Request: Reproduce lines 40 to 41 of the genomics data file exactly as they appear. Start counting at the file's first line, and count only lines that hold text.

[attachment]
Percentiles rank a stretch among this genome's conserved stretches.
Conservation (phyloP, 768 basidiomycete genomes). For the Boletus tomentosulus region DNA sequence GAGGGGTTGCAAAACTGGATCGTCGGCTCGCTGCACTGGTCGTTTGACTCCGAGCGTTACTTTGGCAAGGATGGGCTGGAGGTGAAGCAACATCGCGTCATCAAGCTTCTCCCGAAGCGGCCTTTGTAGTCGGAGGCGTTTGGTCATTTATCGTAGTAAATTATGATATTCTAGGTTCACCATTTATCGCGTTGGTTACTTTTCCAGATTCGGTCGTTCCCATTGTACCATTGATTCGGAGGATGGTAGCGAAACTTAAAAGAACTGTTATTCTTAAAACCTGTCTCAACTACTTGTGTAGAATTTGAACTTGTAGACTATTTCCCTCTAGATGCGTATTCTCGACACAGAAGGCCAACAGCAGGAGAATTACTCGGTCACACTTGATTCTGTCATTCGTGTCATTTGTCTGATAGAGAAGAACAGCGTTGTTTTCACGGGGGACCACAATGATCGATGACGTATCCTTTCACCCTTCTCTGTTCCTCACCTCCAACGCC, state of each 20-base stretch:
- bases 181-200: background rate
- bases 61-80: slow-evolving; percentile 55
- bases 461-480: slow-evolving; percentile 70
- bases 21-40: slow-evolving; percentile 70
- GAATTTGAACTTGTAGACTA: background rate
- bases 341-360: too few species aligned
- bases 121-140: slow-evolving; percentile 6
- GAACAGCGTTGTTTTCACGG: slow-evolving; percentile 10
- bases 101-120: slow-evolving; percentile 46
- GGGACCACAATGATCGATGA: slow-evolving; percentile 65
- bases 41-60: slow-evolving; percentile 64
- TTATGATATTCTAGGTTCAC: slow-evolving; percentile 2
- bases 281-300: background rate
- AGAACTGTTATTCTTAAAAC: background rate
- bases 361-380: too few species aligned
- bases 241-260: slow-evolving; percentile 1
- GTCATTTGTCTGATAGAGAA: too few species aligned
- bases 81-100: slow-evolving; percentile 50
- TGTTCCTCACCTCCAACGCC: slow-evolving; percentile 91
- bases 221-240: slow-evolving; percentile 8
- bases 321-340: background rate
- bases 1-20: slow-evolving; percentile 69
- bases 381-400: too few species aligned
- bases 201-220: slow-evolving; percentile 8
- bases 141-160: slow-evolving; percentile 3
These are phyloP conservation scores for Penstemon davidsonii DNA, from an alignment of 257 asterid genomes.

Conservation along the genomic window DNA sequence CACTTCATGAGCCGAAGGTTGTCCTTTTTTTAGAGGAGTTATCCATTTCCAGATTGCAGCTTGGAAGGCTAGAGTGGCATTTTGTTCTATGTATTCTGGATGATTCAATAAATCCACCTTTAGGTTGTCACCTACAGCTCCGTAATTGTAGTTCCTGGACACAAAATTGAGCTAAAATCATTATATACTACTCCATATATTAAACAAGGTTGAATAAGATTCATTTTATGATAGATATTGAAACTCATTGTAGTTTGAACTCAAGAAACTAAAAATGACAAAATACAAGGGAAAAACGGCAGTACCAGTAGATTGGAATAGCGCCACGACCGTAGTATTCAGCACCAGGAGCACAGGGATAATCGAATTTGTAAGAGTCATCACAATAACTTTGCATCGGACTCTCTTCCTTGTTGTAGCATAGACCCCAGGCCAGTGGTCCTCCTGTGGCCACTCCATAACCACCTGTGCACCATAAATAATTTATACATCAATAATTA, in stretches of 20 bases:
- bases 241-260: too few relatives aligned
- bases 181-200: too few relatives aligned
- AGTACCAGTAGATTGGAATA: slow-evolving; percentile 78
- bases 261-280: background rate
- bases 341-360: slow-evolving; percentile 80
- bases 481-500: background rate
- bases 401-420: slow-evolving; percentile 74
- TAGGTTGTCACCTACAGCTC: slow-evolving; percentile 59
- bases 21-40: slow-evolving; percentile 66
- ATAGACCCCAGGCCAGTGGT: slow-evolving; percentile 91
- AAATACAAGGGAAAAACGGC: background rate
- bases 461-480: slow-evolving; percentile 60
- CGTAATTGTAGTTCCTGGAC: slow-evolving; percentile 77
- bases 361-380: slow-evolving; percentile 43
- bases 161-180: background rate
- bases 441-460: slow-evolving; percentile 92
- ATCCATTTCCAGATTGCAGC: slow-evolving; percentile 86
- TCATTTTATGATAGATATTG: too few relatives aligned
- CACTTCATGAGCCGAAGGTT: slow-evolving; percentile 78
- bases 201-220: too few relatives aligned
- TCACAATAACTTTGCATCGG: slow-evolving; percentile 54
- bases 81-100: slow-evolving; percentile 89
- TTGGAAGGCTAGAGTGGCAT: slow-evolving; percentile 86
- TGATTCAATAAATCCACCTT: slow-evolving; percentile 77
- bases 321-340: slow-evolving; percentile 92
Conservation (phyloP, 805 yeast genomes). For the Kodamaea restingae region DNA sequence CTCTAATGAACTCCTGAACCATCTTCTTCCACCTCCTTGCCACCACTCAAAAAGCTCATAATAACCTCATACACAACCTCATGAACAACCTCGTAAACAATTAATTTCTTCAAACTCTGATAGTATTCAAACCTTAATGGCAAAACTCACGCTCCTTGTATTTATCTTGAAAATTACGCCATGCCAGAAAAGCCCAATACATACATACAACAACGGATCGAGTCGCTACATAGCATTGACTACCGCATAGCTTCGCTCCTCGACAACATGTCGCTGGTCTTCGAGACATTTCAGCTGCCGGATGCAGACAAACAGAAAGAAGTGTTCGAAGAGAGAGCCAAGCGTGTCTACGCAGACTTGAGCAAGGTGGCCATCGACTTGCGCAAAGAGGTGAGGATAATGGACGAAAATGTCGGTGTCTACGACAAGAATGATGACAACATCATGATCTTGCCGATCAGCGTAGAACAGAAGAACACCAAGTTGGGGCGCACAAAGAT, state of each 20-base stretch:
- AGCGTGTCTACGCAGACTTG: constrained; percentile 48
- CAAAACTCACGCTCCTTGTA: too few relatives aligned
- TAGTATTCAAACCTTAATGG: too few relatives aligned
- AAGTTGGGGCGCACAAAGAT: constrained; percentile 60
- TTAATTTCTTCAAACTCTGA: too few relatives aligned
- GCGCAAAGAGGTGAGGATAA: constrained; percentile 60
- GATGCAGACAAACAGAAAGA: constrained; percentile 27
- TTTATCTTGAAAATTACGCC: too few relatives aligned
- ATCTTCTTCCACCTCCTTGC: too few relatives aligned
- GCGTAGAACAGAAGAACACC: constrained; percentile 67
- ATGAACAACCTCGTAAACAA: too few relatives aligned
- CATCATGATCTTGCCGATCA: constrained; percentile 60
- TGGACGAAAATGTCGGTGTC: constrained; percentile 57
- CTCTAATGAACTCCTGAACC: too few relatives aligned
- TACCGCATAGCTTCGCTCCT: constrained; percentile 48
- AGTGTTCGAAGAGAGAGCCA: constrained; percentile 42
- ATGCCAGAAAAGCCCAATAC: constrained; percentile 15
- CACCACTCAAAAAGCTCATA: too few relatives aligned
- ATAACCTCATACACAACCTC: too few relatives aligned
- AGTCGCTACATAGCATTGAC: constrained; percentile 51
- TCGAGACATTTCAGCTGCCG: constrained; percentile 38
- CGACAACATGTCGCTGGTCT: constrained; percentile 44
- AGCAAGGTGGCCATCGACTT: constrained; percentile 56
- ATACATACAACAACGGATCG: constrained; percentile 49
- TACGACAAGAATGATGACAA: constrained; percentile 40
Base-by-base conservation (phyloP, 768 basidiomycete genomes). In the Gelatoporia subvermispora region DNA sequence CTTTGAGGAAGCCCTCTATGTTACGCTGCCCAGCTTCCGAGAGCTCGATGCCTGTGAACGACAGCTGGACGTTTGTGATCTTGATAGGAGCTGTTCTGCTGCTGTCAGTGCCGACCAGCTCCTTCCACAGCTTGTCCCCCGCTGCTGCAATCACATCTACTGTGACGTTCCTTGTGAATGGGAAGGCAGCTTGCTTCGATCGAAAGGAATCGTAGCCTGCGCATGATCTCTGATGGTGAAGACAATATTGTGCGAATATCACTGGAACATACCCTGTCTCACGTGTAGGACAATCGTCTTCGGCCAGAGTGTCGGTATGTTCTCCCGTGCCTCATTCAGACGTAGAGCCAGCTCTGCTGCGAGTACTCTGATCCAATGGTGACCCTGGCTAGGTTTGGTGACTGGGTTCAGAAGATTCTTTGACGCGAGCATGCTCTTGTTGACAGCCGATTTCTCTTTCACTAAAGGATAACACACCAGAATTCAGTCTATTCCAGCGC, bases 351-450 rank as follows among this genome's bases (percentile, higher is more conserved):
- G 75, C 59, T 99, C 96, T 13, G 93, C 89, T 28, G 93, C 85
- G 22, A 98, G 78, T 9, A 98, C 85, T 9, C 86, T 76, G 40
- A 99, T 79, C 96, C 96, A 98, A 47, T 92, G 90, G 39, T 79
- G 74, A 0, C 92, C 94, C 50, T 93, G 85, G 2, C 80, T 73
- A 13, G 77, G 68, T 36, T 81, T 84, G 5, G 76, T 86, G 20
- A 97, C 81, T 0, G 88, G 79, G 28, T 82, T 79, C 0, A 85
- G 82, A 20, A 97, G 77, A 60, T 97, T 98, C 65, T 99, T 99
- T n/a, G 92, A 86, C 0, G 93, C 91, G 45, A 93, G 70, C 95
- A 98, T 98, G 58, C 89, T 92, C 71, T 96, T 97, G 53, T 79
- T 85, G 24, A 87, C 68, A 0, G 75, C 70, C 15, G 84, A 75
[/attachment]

- AAATACAAGGGAAAAACGGC: background rate
- bases 461-480: slow-evolving; percentile 60